Remote

The OLED self-luminous remote that comes with the Stary board gives you control and a quick status view of basically everything you need: acceleration, deceleration, braking, ride modes, battery usage, motor or battery issues.

The special energy optimization system of the remote provides a clear data display regardless of the light. So, whether you’re riding in a pitch dark or direct sunlight, you will have no issue reading the screen.

It is pretty small and easy to operate. Compared to remote controllers of other eboards, you can carry it in your pocket without it being annoying. You don’t have to hold it during the whole ride, especially when using the cruise mode.

Now that you know all there is to know about the Stary board it is time to compare it to other similar models on the market to understand whether it is the right board for you.

Let’s compare it

Stary Board vs Inboard M1

Stary board is usually compared to the Inboard M1. They have a lot in common including the price and the look, but they are definitely not so alike once you get into details.

The Inboard M1 is made of high-quality materials including the same fiberglass that is used in premium snowboards. Therefore the board is fully water resistant.

Inboard has even less range than the Stary board at only 7 miles. However, on M1 you can easily swap the battery in just a couple of seconds. So, you can simply carry extra batteries in your backpack and get more range in total.

With small batteries, both boards are air-travel friendly. And both of them come with 3 riding modes.

The part where Inboard really beats the Stary board is the speed and hill climbing. The M1 has a top speed of 22 mph. Also, this Inboard has built-in LED lights for safer rides at night.

Overall, the Inboard M1 has a smoother look and higher quality feel. If you are willing to carry an extra battery with you, then M1 is probably a better option for both beginners and pros. Read our review

Stary Board vs Teamgee H5 37″ Electric Skateboard

At half the price, Teamgee offers some impressive specs and in some ways is better than both the M1 and Stary board.

The H5 deck is 0.59” thick making it one of the thinnest eboards on the market. It is almost the same length (37”) as the Stary and 8.7 inches wide. However, one problem is that it weighs way more at 14.5 lbs. So, you might want to stick with Stary if you tend to carry your board around a lot.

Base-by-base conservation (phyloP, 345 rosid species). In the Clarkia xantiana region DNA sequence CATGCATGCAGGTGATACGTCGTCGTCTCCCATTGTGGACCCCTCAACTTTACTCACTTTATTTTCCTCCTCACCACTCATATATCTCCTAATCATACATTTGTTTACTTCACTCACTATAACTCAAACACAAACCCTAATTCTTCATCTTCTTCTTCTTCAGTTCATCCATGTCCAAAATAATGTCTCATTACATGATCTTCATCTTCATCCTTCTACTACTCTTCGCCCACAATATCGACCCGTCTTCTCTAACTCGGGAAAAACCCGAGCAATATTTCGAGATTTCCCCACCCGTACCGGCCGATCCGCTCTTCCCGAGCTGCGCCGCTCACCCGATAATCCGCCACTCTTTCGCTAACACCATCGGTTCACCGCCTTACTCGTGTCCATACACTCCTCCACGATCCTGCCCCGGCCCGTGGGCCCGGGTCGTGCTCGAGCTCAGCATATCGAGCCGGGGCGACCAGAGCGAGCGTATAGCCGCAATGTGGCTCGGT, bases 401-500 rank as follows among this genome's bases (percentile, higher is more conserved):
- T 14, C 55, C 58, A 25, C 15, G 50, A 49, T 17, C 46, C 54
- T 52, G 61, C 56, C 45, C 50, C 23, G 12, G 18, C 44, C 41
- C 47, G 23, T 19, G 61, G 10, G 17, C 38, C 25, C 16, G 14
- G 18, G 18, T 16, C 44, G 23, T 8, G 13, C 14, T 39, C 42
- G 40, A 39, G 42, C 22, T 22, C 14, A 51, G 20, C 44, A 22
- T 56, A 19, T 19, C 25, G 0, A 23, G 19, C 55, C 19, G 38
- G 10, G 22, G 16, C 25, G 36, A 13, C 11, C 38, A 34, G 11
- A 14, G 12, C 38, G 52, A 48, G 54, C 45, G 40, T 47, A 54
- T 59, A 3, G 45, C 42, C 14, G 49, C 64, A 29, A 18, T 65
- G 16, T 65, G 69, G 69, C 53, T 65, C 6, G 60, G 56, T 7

As for the materials of the deck, it is made of 10 ply Canadian maple and 1 ply fiberglass. This gives you a strong board with a medium flex that caters to all kinds of riders.

Teamgee H5 power comes from 2 high-performance  380W motors that offer an 11-mile range

with a top speed of 22 mph. So, it definitely “team Teamgee” if you love to race through the streets. Another advantage of the H5 board is that it takes only 2 hours to fully charge, compared to 3 hours on the Stary board.

The board has a great hill climbing possibilities at 25% and it even charges when going downhill. The wireless remote that comes with the H5 board has an LCD screen that you can use to change speed, directions, reverse the board and see various stats.

Overall, the H5 is a cheaper alternative to the Stary board that definitely comes with a lot of extra features and more range and speed. Read our review

To sum it up…

The Stary board definitely has a lot of cool features and basic specs that make it enough for every beginner or a chill rider. The board will probably feel a little limiting for advanced skaters or those who want to have some extra fun with speed and carving.

Update:

After a long silence and to the outrage of their Kickstarter backers, who never received their promised boards, Stary team issued a statement in May, 2017. They explained that it was all due to internal re-organization and shipping complications and promised that everyone would get their boards eventually. However, it’s been two years, most of the backers never got their boards and the company has stopped selling the product all together.

If you really want to test the Stary board, you can get it from resellers. However, it would probably be smarter to go with another, more reputable company that you can depend on.

Stary Board

7.7

Portability

9.0/10

Speed

7.3/10

Brakes

7.8/10

Range

7.2/10

Versatility

7.0/10

Pros

  • Very lightweight
  • Air-travel friendly
  • Compact remote

Cons

  • Limited range
  • The battery takes long to recharge (3 hours).
  • Poor customer service